Wednesday, January 5, 2011

OS X Frameworks & Bundles 1

In this post, I have two more examples from Dalrymple & Hillegass (Advanced Mac OS X Programming), which illustrate the very simplest use of a Framework, and loading of a "plug-in" from a bundle.

Project 1:


In Xcode start a new project: Framework; I named it Adder. Drag add1.c and add2.c (from this post or the linked project files) into Classes. Write declarations of the two functions into a new file adder.h and drag that in too. I removed the unused Cocoa, Foundation and AppKit Frameworks under External Frameworks .. Build it (Release config).
Now, from the Desktop do:

$ gcc -g -o useadd -F./Adder/build/Release -framework Adder useadd.c

This is like what we've done before, except for the -F flag which tells the linker where to look for our framework now, at link time. At run time, it will look in a few standard locations, one of which is ~/Library/Frameworks. So move the Adder.framework there (from Adder/build/Release). And it works:

$ export DYLD_PRINT_LIBRARIES=1
$ ./useadd
dyld: loaded: /Users/telliott_admin/Desktop/./useadd
dyld: loaded: /Users/telliott_admin/Library/Frameworks/Adder.framework/Versions/A/Adder
dyld: loaded: /usr/lib/libSystem.B.dylib
dyld: loaded: /usr/lib/system/libmathCommon.A.dylib
f1: 1; main 2
f2: 10; main 12

$ unset DYLD_PRINT_LIBRARIES

Project 2:


This one is for a simple "Foundation tool" that loads code from a bundle at runtime. We've seen a bit of that before (here and a few other posts). It makes you appreciate the whole Framework approach, because the natural question is, once I've got it working, where do I put the bundle? You can put it in Library/Application Support or something, but it's an issue. The example also introduces the notion of a Protocol.

The code listing for 3 files is given below. The first two, BundlePrinter.h and SimpleMessage.m go into a new Xcode project: a Cocoa Bundle named SimpleMessage. Set the Principal Class for SimpleMessage: under Resources > Info.plist > Principal Class > SimpleMessage.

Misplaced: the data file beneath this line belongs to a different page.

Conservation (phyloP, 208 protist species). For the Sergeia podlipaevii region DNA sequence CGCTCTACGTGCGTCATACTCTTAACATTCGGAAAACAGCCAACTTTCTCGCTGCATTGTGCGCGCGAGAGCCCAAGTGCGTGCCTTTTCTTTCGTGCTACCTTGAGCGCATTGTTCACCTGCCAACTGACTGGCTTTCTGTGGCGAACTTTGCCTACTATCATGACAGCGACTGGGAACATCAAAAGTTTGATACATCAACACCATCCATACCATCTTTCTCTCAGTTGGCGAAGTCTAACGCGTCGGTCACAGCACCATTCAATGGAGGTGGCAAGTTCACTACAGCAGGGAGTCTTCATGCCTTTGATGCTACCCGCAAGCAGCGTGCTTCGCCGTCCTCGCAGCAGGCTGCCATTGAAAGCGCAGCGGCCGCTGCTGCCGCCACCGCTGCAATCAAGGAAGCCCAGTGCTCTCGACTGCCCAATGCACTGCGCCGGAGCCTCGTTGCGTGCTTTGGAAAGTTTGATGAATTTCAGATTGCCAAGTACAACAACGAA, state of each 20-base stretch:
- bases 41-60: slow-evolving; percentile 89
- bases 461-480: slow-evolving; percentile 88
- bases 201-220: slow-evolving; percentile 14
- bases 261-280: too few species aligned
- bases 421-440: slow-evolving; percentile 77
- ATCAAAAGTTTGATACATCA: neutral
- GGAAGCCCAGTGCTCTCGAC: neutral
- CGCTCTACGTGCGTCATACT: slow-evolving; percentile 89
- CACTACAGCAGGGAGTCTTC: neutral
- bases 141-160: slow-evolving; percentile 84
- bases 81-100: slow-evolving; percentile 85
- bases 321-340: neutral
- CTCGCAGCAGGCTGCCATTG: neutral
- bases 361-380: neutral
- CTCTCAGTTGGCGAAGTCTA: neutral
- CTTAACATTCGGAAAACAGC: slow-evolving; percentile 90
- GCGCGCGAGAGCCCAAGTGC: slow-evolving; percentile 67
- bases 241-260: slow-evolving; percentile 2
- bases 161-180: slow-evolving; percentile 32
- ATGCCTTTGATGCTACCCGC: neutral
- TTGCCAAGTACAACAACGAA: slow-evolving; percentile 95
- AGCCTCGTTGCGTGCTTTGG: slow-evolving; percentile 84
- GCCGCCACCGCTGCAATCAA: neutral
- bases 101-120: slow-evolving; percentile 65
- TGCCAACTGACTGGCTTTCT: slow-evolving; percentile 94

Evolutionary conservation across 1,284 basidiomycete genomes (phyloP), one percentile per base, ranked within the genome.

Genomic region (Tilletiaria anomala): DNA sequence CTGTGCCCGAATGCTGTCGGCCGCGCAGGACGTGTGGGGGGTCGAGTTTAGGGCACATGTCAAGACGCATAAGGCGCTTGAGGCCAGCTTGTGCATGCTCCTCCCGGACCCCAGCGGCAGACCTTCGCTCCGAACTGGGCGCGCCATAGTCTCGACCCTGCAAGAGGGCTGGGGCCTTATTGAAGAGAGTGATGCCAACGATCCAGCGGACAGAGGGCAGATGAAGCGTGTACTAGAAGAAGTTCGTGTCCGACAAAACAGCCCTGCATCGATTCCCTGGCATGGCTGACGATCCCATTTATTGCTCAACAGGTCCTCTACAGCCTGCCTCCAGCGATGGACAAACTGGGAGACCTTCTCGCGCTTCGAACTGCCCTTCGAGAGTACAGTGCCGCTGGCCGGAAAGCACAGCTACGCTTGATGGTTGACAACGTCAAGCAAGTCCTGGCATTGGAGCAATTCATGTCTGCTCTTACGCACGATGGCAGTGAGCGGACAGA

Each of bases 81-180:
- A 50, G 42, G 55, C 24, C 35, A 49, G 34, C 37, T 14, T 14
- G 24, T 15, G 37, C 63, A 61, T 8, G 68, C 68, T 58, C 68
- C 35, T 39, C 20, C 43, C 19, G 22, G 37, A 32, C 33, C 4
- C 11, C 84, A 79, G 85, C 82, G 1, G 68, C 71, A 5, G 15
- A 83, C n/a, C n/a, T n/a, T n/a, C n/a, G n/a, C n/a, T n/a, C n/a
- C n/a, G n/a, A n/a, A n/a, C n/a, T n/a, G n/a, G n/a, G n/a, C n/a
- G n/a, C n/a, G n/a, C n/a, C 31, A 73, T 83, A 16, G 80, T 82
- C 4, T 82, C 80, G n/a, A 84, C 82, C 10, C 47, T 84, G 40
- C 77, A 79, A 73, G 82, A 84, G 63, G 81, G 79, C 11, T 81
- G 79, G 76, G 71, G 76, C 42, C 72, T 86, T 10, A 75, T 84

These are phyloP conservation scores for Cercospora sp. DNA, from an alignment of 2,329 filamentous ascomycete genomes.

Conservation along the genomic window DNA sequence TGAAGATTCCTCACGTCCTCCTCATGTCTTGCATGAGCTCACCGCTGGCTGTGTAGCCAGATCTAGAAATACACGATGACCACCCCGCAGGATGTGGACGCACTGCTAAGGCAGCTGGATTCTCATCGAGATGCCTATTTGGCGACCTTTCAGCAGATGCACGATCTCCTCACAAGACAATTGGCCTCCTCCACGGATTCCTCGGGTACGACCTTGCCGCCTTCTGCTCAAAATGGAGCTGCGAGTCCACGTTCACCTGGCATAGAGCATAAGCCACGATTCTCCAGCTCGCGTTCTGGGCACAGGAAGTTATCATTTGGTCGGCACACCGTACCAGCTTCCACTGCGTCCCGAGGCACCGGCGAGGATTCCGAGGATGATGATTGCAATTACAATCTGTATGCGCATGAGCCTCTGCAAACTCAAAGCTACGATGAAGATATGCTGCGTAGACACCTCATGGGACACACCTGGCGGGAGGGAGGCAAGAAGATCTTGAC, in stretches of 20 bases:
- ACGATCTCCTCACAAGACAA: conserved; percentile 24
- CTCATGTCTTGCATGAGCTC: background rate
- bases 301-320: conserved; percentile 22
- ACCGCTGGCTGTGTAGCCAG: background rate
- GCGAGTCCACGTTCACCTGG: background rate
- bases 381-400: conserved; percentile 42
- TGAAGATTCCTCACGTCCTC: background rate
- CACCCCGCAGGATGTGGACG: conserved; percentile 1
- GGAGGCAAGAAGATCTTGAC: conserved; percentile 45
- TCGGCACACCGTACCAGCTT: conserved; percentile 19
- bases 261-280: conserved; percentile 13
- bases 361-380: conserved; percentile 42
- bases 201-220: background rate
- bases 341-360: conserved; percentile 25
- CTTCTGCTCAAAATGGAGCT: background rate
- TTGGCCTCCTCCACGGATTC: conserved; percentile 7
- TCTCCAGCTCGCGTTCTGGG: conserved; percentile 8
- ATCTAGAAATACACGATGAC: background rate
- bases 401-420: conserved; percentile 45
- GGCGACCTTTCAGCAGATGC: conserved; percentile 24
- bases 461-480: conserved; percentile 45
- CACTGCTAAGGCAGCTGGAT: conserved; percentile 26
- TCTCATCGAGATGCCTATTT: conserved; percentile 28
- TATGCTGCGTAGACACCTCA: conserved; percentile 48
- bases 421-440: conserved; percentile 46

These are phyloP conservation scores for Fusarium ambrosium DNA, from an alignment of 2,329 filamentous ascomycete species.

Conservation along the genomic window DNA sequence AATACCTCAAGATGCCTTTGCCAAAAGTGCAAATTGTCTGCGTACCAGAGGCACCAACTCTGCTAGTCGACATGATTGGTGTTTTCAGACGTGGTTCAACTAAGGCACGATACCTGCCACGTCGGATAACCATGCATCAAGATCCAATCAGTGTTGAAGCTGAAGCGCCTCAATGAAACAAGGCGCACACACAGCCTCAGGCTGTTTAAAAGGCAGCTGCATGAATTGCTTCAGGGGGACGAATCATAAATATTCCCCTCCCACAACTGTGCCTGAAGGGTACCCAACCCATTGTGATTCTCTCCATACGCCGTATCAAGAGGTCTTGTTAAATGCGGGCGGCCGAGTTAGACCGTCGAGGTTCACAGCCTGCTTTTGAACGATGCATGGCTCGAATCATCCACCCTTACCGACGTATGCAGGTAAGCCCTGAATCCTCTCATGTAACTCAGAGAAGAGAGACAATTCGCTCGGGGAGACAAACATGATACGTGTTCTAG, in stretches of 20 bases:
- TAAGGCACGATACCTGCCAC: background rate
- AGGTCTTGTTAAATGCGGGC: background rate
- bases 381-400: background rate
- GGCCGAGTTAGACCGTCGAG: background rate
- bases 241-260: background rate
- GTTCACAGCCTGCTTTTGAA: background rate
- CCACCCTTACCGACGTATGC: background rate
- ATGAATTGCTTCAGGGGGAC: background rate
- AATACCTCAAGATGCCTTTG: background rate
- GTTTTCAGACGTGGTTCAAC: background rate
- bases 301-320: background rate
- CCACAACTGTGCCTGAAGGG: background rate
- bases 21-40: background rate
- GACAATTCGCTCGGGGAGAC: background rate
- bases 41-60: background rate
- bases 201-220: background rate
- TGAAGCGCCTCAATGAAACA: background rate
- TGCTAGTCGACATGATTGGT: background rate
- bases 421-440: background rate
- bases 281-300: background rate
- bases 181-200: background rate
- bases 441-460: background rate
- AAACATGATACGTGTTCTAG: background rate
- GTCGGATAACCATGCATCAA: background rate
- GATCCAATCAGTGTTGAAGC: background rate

Next start a second new Xcode project: Command Line Tool > Foundation, named BundlePrinter. Put in BundlePrinter.m and another copy of BundlePrinter.h. Build it.

Copy SimpleMessage.bundle to BundlePrinter/build/Release.

In Xcode, run BundlePrinter from the Console:

run
[Switching to process 10570]
Running…
2011-01-05 08:46:39.511 BundlePrinter[10570:a0f] processing plug-in: SimpleMessage.bundle
2011-01-05 08:46:39.556 BundlePrinter[10570:a0f] SimpleMessage plug-in activated
2011-01-05 08:46:39.557 BundlePrinter[10570:a0f] SimpleMessage plug-in deactivated
2011-01-05 08:46:39.558 BundlePrinter[10570:a0f]
message is: 'This is a simple message'


Debugger stopped.
Program exited with status value:0.

It works!
BundlePrinter.h

@protocol BundlePrinterProtocol

+ (BOOL)activate;
+ (void)deactivate;

- (NSString *)message;

@end

SimpleMessage.m

#import <Foundation/Foundation.h>
#import "BundlePrinter.h"

@interface SimpleMessage:NSObject <BundlePrinterProtocol>
{ }
@end

@implementation SimpleMessage

+ (BOOL)activate {
NSLog(@"SimpleMessage plug-in activated");
return (YES);
}

+ (void)deactivate {
NSLog(@"SimpleMessage plug-in deactivated");
}

- (NSString *)message {
return (@"This is a simple message");
}
@end

BundlePrinter.m

#import <Foundation/Foundation.h>
#import "BundlePrinter.h"

NSString *processPlugin(NSString *path) {
NSBundle *plugin;
Class principalClass;
id pluginInstance;
NSString *message = nil;

NSLog(@"processing plug-in: %@", path);
plugin = [NSBundle bundleWithPath:path];
if (plugin == nil) {
NSLog(@"count not load plug-in at path %@",path);
goto bailout;
}

principalClass = [plugin principalClass];
if (principalClass == nil) {
NSLog(@"could not load principal class for plug-in at path %@",path);
goto bailout;
}

if (![principalClass conformsToProtocol:
@protocol(BundlePrinterProtocol)])
NSLog(@"plug-in must conform to the BundlePrinterProtocol");

if (![principalClass activate]) {
NSLog(@"could not activate class for plug-in at path %@", path);
goto bailout;
}
pluginInstance = [[principalClass alloc] init];
message = [pluginInstance message];
[pluginInstance release];
[principalClass deactivate];

bailout:

return message;
}

int main (int argc, const char * argv[]) {
NSAutoreleasePool * pool = [[NSAutoreleasePool alloc] init];
NSDirectoryEnumerator *enumerator;
NSString *path, *message;
enumerator = [[NSFileManager defaultManager] enumeratorAtPath:@"."];
while (path = [enumerator nextObject]) {
//NSLog(@"here %@", path);
if ([[path pathExtension] isEqualToString:@"bundle"]) {
message = processPlugin(path);
if (message != nil) {
//printf("\nmessage is: '%s'\n\n", [message cString]);
NSLog(@"\nmessage is: '%@'\n\n", message);
}
}
}
[pool drain];
return 0;
}


That's the first time I've ever used goto (and probably the last).

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